As a baseball fan, I take every opportunity to connect my favorite sport with radio. Hall of Fame manager Earl Weaver of the Baltimore Orioles was one of baseball’s great characters. He was once asked the key to his legendary success. He became famous for this response, “Sometimes it’s the small things. But mostly, baseball is all about good pitching and the three run homer.”
A three run homer changes the game. It can overcome a lot of errors. It turns a 2-2 tie into a 5-2 lead. It transforms a team that’s trailing 5-3 into winning 6-5. And a three run homer energizes the crowd, activates fans, and changes fortunes.
Radio shows need 3 run homers because they are remembered.
What’s Your Three Run Homer
Radio shows need to recruit and activate an avid, passionate and loyal fan base. And fans love home runs. But we can’t just hope for it will happen. Many shows are masters of the mundane, obsessing over details that may be useful, but not transformational. They need a three run homer.
Don’t get me wrong. Details are important. Personalities should take care to hit stop sets at the proper time and execute the format with precision. But as important as they might be, those details don’t excite the fans.Three run homers change the outcome of the game.
Discovery Channel’s annual Shark Week is an example. The cable network shows up in the top 5 every year. And they’ve been doing it for 31 years.
Hallmark’s Christmas movies are a three run homer. They start earlier every year and now have extended to a Christmas in July special.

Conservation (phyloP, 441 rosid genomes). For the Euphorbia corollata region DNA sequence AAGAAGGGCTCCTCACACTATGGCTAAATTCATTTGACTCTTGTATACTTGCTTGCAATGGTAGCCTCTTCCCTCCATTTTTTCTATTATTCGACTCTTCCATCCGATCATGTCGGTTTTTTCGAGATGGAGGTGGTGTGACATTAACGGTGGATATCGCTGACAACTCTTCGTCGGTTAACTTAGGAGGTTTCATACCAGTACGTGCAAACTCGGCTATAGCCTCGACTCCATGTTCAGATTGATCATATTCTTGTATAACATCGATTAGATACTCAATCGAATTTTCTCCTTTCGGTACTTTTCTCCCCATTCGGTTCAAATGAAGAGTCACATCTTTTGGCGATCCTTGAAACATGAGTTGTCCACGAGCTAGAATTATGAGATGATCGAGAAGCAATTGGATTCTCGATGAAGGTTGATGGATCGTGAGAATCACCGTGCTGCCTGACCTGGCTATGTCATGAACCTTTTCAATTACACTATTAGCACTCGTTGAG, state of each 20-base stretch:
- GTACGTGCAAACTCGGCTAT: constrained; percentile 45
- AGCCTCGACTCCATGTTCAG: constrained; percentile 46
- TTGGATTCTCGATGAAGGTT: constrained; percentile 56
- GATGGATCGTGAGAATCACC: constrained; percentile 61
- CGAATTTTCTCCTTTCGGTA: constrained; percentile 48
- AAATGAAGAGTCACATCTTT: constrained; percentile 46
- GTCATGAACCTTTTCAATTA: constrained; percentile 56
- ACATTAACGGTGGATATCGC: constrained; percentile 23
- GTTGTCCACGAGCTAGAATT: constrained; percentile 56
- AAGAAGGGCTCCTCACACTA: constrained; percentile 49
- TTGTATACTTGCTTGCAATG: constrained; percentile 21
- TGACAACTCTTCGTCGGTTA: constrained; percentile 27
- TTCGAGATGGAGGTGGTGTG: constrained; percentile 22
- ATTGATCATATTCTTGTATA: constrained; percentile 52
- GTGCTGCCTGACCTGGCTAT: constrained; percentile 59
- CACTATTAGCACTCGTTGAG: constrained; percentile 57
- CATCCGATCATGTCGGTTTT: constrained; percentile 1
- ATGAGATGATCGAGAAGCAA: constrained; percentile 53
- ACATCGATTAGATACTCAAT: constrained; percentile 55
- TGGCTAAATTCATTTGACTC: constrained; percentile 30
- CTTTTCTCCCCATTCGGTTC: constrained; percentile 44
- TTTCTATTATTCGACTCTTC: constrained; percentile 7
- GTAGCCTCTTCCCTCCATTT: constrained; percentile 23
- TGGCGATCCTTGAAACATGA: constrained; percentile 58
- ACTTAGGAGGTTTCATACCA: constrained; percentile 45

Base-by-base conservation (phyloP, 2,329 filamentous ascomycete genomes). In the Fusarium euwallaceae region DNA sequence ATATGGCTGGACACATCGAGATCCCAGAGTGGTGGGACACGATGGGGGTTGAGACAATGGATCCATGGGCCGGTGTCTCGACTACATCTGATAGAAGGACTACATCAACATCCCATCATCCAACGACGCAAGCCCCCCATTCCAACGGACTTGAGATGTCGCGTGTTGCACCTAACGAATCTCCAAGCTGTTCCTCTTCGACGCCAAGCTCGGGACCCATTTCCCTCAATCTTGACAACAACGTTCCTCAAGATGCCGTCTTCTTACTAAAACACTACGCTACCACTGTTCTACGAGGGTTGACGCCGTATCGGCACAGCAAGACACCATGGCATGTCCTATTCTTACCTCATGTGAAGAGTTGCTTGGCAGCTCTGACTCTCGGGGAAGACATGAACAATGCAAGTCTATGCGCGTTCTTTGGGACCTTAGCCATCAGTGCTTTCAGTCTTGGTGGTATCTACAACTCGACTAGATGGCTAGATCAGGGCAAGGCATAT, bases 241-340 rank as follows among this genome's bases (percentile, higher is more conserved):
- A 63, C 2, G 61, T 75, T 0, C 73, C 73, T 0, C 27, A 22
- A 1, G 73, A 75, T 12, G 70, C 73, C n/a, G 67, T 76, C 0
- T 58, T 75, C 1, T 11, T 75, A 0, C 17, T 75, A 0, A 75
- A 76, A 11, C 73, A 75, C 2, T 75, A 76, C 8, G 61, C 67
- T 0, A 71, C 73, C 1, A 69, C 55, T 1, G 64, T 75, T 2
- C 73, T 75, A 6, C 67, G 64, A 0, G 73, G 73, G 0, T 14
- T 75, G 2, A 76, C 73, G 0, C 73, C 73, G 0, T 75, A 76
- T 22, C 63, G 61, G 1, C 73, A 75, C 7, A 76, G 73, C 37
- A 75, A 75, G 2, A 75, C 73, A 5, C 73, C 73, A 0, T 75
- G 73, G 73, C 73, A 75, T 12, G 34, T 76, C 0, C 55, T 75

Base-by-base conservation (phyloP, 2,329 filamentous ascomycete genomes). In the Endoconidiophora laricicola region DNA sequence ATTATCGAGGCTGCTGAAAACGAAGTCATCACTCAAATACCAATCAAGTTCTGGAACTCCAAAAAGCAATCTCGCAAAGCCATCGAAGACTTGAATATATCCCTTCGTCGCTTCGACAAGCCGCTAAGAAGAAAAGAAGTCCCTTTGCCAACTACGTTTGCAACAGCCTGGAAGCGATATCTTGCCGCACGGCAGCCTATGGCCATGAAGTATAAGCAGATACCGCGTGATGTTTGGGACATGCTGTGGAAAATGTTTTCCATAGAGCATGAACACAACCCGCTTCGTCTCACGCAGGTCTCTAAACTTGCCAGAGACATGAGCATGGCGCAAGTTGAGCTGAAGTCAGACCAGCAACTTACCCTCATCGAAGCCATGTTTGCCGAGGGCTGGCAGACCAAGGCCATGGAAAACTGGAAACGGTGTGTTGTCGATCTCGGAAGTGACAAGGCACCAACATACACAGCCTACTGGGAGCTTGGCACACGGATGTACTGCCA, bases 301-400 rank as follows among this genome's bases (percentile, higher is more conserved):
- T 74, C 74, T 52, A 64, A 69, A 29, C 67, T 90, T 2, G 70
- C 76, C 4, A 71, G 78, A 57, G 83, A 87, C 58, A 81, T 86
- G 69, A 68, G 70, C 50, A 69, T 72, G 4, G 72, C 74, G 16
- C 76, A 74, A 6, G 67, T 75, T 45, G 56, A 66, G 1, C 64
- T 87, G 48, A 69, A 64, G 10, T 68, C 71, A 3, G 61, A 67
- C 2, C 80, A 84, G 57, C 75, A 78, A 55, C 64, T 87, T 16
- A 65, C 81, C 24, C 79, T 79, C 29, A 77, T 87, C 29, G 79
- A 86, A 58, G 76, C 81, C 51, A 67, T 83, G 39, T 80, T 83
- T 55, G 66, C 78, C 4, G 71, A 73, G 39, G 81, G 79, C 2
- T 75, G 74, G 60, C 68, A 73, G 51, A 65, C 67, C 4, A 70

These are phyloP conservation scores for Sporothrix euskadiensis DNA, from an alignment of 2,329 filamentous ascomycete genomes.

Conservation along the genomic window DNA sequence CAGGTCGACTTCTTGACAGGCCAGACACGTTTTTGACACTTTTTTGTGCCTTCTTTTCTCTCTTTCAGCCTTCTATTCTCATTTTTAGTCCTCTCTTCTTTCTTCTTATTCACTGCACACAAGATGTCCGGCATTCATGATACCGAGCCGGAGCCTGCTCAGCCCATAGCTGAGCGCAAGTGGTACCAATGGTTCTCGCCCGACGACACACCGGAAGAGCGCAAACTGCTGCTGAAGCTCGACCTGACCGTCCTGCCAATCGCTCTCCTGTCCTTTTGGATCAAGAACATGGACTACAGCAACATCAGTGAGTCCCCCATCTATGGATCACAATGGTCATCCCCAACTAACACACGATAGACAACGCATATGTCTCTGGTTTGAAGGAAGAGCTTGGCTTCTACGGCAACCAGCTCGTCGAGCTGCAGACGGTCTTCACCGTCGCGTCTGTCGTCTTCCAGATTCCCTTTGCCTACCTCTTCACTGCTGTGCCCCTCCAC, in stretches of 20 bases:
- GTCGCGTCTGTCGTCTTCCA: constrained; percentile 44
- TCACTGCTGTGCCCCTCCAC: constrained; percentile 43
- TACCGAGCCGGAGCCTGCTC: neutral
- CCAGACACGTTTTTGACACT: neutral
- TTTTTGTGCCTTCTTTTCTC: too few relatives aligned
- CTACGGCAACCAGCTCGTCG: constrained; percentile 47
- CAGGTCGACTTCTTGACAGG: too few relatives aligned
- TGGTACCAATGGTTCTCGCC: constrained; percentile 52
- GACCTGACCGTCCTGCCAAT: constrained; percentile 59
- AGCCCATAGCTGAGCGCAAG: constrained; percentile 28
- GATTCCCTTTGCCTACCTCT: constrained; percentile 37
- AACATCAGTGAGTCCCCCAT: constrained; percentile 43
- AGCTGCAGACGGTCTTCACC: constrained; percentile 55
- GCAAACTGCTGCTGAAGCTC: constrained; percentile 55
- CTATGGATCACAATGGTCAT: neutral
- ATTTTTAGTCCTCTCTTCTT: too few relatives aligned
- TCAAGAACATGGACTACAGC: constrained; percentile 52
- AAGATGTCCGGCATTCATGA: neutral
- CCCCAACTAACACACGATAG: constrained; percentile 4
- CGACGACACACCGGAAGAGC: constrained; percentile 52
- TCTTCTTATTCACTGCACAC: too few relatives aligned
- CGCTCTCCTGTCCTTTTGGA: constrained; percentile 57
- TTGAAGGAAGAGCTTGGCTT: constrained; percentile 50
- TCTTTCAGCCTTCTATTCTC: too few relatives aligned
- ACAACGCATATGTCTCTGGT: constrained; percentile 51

Your three run homer may be an over-the-top promotion that you become known for the way WCIC/Peoria did with their Been Tipped Over campaign. The station activated the audience to make an impact with waitresses in their community.
The Bert Show taking kids to Disney World each year as part of Bert’s Big Adventure. The promotion changes lives.Jeff and Jer turned a phone call into a multi-year campaign with Becky’s House, a shelter for victims of domestic abuse.
These are big examples, but it also includes focusing ticket giveaways on one time slot on one day, then promoting the special event as Timberlake Tuesday, rather than stretching the giveaways over a week or two.
Or maybe it’s simply finding a One Thing feature and to turn it into a must-listen moment.
In baseball, three run homers overcome mistakes. Walks and errors are quickly forgotten when a slugger steps up and changes the game. It’s the same for radio shows. Execute the small things, and train the team to look for the big moments. Then hit it out of the park.
As Earl Weaver said: Sometimes it’s the small things. Sometimes it’s a three run homer.